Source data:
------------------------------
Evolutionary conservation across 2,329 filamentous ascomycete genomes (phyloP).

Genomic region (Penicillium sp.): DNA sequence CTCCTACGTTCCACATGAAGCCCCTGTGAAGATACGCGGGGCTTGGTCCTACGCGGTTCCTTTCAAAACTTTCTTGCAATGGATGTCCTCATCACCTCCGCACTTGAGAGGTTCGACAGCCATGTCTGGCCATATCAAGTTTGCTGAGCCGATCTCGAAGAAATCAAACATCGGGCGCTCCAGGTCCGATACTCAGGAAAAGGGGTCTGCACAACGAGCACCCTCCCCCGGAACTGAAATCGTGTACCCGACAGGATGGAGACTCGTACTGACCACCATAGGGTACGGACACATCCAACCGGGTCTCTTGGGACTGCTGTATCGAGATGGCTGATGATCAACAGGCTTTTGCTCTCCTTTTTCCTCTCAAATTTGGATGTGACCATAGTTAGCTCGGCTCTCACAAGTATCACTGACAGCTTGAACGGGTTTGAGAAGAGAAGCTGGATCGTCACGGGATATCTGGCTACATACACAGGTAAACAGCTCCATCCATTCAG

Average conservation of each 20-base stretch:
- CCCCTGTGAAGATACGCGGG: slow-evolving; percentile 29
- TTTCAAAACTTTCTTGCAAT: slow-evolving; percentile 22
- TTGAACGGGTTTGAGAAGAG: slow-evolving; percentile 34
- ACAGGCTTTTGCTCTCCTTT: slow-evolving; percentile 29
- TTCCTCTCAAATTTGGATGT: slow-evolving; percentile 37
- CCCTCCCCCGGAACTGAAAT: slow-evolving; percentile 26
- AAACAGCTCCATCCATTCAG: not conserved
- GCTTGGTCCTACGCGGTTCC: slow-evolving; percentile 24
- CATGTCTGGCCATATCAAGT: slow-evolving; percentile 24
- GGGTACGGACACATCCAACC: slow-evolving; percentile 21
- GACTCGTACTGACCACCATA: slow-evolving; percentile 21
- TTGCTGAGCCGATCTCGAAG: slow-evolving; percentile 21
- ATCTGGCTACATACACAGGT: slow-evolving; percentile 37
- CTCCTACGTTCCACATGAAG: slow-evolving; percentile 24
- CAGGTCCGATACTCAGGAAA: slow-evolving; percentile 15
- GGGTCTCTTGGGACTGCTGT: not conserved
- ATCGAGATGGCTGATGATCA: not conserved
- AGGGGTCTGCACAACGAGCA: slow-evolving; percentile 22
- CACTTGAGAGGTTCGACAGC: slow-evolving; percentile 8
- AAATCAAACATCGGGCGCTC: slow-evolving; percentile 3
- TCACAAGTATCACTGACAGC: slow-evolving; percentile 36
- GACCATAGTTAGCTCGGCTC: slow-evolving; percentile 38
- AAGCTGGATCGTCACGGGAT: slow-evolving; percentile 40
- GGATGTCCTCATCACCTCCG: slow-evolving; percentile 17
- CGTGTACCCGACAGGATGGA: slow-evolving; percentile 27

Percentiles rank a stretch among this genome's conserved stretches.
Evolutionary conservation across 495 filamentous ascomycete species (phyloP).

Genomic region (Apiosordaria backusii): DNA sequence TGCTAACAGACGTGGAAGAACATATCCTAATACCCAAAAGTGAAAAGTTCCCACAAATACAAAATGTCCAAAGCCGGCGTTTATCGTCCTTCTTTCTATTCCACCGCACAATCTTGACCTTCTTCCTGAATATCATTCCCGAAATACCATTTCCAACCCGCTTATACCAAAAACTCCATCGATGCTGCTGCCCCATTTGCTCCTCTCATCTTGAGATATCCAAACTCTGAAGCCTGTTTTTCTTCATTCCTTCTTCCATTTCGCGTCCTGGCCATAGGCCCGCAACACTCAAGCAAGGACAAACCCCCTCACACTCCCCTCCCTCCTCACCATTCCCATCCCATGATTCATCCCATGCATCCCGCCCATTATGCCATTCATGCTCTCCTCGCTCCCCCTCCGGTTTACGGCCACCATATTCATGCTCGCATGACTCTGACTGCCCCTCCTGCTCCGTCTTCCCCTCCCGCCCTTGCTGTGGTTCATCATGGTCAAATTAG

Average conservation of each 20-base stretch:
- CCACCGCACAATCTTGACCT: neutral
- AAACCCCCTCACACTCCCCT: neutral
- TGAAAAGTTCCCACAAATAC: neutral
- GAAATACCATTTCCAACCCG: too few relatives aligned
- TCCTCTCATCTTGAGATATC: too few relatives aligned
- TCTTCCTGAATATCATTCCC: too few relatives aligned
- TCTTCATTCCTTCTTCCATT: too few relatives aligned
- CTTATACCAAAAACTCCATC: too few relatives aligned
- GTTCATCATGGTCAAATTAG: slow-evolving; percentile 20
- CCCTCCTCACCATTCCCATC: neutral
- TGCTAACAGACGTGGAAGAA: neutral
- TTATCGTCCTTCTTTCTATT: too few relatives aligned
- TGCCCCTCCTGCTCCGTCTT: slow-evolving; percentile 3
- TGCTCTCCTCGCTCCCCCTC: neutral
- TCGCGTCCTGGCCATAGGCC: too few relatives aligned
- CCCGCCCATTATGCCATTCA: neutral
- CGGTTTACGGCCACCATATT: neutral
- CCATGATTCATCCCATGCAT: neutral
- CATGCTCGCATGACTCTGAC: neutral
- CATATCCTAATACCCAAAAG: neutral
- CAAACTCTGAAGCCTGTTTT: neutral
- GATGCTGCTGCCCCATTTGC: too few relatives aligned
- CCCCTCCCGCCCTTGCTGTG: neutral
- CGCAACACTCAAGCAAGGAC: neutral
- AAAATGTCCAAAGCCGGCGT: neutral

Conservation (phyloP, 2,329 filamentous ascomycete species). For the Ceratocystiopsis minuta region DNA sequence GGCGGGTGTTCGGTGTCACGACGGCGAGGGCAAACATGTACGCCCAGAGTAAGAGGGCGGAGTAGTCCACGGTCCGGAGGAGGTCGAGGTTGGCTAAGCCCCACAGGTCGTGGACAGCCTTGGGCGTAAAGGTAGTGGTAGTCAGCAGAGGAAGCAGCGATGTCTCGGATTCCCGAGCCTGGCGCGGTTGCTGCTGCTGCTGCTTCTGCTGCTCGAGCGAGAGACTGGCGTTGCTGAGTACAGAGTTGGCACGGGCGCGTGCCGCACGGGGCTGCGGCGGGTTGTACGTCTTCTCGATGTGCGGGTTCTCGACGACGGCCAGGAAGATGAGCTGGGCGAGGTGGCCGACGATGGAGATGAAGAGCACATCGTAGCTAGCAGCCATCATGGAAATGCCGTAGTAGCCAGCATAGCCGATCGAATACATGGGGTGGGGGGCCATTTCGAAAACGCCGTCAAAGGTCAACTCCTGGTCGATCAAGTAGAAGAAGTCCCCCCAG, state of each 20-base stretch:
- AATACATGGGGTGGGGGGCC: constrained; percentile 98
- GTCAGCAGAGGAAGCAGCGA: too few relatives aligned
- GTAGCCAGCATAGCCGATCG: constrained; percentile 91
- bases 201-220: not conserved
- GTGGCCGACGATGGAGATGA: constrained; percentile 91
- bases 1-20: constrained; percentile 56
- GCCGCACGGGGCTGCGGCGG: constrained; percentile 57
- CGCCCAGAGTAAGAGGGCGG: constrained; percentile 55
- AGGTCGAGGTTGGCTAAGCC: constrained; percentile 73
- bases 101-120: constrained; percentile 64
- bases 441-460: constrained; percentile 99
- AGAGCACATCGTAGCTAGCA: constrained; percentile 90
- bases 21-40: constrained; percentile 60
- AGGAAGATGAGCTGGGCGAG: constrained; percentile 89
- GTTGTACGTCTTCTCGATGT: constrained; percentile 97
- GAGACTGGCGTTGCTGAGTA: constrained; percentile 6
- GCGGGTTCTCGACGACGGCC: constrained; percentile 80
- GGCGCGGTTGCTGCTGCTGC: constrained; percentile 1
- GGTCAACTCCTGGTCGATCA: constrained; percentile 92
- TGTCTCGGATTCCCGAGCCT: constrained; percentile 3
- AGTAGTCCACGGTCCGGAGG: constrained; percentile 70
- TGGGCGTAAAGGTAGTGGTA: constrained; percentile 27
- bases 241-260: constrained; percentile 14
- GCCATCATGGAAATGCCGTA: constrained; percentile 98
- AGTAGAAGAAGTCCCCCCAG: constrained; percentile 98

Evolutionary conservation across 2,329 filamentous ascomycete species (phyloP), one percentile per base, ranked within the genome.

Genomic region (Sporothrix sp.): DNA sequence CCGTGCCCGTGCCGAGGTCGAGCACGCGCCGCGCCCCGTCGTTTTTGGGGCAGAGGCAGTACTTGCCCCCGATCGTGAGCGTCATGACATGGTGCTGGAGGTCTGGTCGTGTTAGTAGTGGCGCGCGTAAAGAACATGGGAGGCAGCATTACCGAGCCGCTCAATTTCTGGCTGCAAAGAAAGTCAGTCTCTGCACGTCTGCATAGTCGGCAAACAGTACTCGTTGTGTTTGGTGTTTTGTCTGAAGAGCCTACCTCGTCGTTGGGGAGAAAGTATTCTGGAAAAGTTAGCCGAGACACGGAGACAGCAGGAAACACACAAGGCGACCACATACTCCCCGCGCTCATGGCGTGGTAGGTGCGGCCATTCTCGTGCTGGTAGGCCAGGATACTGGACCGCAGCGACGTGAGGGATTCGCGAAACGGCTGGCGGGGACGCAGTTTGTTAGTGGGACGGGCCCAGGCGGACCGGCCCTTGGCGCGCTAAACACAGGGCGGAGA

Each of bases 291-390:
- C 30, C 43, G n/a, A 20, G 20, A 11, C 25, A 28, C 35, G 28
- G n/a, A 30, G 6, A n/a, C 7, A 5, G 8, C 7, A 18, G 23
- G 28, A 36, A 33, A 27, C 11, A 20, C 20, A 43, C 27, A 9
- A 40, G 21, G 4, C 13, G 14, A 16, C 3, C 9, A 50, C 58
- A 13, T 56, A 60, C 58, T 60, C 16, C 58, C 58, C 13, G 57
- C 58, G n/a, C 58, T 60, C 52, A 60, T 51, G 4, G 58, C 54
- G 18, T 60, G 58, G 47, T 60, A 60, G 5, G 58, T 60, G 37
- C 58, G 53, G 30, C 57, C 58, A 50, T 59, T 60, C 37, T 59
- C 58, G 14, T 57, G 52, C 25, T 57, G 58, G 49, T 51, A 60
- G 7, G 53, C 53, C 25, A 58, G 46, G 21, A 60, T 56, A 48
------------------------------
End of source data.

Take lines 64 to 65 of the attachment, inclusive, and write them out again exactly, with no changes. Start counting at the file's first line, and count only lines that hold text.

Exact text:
- bases 1-20: constrained; percentile 56
- GCCGCACGGGGCTGCGGCGG: constrained; percentile 57